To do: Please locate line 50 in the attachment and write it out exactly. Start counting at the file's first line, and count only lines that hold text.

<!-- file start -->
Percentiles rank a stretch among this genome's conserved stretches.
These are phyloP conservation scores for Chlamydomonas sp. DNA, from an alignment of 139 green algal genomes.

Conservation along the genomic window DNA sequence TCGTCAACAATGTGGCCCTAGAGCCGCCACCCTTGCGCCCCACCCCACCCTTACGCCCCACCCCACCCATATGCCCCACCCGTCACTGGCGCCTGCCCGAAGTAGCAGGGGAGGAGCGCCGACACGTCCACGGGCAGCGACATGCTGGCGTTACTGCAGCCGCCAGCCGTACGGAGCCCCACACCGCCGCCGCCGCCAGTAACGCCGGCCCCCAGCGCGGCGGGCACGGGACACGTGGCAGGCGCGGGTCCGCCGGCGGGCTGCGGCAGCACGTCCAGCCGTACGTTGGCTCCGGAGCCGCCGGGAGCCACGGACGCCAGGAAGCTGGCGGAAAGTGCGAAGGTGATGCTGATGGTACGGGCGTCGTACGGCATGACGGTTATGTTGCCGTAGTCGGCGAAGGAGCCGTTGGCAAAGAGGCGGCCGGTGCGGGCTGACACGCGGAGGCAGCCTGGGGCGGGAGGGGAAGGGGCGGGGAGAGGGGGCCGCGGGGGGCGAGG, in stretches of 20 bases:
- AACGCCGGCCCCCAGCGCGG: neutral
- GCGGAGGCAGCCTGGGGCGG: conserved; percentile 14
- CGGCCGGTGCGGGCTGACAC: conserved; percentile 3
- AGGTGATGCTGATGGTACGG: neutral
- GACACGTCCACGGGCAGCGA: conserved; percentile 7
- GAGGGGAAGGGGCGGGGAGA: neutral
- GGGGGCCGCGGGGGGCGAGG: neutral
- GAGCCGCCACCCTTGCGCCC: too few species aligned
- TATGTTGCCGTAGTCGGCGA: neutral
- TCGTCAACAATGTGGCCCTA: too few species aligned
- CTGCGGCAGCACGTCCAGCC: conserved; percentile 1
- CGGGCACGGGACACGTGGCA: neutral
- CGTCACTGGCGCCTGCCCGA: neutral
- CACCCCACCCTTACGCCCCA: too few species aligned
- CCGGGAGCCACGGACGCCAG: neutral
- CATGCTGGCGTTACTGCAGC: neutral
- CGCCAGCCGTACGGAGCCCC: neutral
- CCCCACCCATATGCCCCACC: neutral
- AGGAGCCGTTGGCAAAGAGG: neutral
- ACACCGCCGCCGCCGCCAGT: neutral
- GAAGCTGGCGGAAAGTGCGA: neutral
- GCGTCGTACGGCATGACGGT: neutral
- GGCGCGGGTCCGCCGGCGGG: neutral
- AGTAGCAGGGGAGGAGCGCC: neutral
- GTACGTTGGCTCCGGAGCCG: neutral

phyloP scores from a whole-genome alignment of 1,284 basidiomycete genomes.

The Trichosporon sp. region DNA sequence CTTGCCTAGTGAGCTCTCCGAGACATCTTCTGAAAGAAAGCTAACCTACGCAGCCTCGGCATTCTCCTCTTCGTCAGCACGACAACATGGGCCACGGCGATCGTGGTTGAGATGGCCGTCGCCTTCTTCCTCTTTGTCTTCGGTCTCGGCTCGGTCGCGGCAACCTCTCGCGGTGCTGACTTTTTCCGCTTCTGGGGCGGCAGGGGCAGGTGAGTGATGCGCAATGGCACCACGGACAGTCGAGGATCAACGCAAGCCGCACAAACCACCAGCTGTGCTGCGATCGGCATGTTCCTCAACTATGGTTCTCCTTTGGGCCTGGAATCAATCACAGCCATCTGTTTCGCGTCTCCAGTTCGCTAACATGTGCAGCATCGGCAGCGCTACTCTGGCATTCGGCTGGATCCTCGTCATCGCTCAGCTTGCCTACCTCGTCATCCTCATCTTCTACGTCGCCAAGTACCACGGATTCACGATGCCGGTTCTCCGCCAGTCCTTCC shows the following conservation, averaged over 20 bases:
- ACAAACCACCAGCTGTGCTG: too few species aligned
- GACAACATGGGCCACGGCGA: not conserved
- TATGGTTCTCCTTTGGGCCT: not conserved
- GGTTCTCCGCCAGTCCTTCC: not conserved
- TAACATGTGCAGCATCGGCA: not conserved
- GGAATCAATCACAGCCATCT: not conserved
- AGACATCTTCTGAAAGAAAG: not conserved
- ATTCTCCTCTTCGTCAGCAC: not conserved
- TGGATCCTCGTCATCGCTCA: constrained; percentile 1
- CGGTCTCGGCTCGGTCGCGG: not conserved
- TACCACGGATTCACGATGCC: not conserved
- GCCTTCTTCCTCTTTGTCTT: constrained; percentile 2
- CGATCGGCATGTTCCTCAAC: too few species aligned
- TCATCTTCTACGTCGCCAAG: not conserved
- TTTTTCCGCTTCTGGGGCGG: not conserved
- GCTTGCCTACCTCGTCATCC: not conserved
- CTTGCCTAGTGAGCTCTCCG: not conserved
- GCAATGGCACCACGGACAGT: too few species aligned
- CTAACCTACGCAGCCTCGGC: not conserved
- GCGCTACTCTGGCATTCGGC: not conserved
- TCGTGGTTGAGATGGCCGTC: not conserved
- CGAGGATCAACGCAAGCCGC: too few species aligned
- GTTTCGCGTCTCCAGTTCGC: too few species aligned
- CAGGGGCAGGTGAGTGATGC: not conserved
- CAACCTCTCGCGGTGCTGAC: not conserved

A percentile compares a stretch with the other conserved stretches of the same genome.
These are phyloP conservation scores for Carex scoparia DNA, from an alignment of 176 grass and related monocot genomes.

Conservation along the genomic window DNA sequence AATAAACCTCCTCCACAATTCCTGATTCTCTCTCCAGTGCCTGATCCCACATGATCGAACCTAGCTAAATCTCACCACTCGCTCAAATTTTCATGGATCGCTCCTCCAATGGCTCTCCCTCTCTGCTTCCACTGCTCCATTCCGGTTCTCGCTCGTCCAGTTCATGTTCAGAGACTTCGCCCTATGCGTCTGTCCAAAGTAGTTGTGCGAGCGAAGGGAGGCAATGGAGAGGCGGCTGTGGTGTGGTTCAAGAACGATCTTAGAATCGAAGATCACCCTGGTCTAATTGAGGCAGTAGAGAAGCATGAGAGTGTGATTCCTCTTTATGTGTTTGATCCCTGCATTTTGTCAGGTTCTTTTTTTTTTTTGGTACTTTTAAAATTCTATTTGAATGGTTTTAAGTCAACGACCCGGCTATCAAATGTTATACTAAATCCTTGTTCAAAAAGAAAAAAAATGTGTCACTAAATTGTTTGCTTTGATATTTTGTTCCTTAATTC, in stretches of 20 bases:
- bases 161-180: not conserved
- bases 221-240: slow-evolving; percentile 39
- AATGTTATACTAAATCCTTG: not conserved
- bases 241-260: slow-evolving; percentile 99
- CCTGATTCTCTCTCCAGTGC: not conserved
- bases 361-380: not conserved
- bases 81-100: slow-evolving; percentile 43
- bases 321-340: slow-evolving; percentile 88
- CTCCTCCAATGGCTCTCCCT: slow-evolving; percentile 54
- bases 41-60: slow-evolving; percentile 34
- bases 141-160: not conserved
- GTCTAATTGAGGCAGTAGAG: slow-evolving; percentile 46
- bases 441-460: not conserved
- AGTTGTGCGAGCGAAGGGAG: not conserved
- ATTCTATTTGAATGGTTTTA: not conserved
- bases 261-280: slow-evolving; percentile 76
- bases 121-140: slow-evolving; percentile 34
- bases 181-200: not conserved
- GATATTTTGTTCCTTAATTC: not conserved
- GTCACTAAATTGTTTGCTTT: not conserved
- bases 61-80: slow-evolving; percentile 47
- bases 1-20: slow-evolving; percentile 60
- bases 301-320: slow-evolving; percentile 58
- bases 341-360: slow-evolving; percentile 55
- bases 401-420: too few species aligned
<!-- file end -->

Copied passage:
- GCGCTACTCTGGCATTCGGC: not conserved